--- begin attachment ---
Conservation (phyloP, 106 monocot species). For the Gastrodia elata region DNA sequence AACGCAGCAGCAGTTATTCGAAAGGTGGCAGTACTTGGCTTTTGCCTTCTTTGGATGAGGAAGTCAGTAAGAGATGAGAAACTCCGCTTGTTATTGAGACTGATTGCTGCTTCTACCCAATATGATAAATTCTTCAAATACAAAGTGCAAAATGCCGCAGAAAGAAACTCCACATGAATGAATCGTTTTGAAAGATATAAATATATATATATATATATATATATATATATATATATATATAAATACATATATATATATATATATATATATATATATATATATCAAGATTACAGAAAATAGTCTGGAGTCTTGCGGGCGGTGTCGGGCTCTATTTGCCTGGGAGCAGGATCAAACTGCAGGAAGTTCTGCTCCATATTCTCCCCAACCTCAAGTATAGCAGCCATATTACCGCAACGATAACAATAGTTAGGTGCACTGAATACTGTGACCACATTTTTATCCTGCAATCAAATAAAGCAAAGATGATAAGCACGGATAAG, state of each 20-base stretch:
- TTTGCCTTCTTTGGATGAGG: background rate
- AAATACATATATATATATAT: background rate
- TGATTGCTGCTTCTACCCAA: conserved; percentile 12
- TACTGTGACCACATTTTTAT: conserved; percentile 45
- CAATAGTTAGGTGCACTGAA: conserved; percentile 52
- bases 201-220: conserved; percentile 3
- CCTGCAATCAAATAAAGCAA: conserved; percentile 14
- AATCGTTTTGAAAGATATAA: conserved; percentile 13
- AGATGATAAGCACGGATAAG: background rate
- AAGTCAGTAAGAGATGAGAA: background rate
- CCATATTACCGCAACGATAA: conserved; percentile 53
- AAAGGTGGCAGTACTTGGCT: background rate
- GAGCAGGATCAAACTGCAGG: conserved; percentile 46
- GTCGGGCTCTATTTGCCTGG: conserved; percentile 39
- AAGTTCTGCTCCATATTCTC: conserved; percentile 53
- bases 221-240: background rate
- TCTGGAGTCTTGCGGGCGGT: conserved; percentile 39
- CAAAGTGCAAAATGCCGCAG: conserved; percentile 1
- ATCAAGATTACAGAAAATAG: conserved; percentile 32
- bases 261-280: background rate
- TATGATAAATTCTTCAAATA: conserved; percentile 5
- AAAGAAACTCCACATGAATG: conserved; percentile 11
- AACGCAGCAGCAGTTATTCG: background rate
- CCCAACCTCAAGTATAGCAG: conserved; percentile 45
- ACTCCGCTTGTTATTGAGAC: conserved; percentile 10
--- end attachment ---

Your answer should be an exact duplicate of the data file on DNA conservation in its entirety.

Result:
Conservation (phyloP, 106 monocot species). For the Gastrodia elata region DNA sequence AACGCAGCAGCAGTTATTCGAAAGGTGGCAGTACTTGGCTTTTGCCTTCTTTGGATGAGGAAGTCAGTAAGAGATGAGAAACTCCGCTTGTTATTGAGACTGATTGCTGCTTCTACCCAATATGATAAATTCTTCAAATACAAAGTGCAAAATGCCGCAGAAAGAAACTCCACATGAATGAATCGTTTTGAAAGATATAAATATATATATATATATATATATATATATATATATATATATAAATACATATATATATATATATATATATATATATATATATATCAAGATTACAGAAAATAGTCTGGAGTCTTGCGGGCGGTGTCGGGCTCTATTTGCCTGGGAGCAGGATCAAACTGCAGGAAGTTCTGCTCCATATTCTCCCCAACCTCAAGTATAGCAGCCATATTACCGCAACGATAACAATAGTTAGGTGCACTGAATACTGTGACCACATTTTTATCCTGCAATCAAATAAAGCAAAGATGATAAGCACGGATAAG, state of each 20-base stretch:
- TTTGCCTTCTTTGGATGAGG: background rate
- AAATACATATATATATATAT: background rate
- TGATTGCTGCTTCTACCCAA: conserved; percentile 12
- TACTGTGACCACATTTTTAT: conserved; percentile 45
- CAATAGTTAGGTGCACTGAA: conserved; percentile 52
- bases 201-220: conserved; percentile 3
- CCTGCAATCAAATAAAGCAA: conserved; percentile 14
- AATCGTTTTGAAAGATATAA: conserved; percentile 13
- AGATGATAAGCACGGATAAG: background rate
- AAGTCAGTAAGAGATGAGAA: background rate
- CCATATTACCGCAACGATAA: conserved; percentile 53
- AAAGGTGGCAGTACTTGGCT: background rate
- GAGCAGGATCAAACTGCAGG: conserved; percentile 46
- GTCGGGCTCTATTTGCCTGG: conserved; percentile 39
- AAGTTCTGCTCCATATTCTC: conserved; percentile 53
- bases 221-240: background rate
- TCTGGAGTCTTGCGGGCGGT: conserved; percentile 39
- CAAAGTGCAAAATGCCGCAG: conserved; percentile 1
- ATCAAGATTACAGAAAATAG: conserved; percentile 32
- bases 261-280: background rate
- TATGATAAATTCTTCAAATA: conserved; percentile 5
- AAAGAAACTCCACATGAATG: conserved; percentile 11
- AACGCAGCAGCAGTTATTCG: background rate
- CCCAACCTCAAGTATAGCAG: conserved; percentile 45
- ACTCCGCTTGTTATTGAGAC: conserved; percentile 10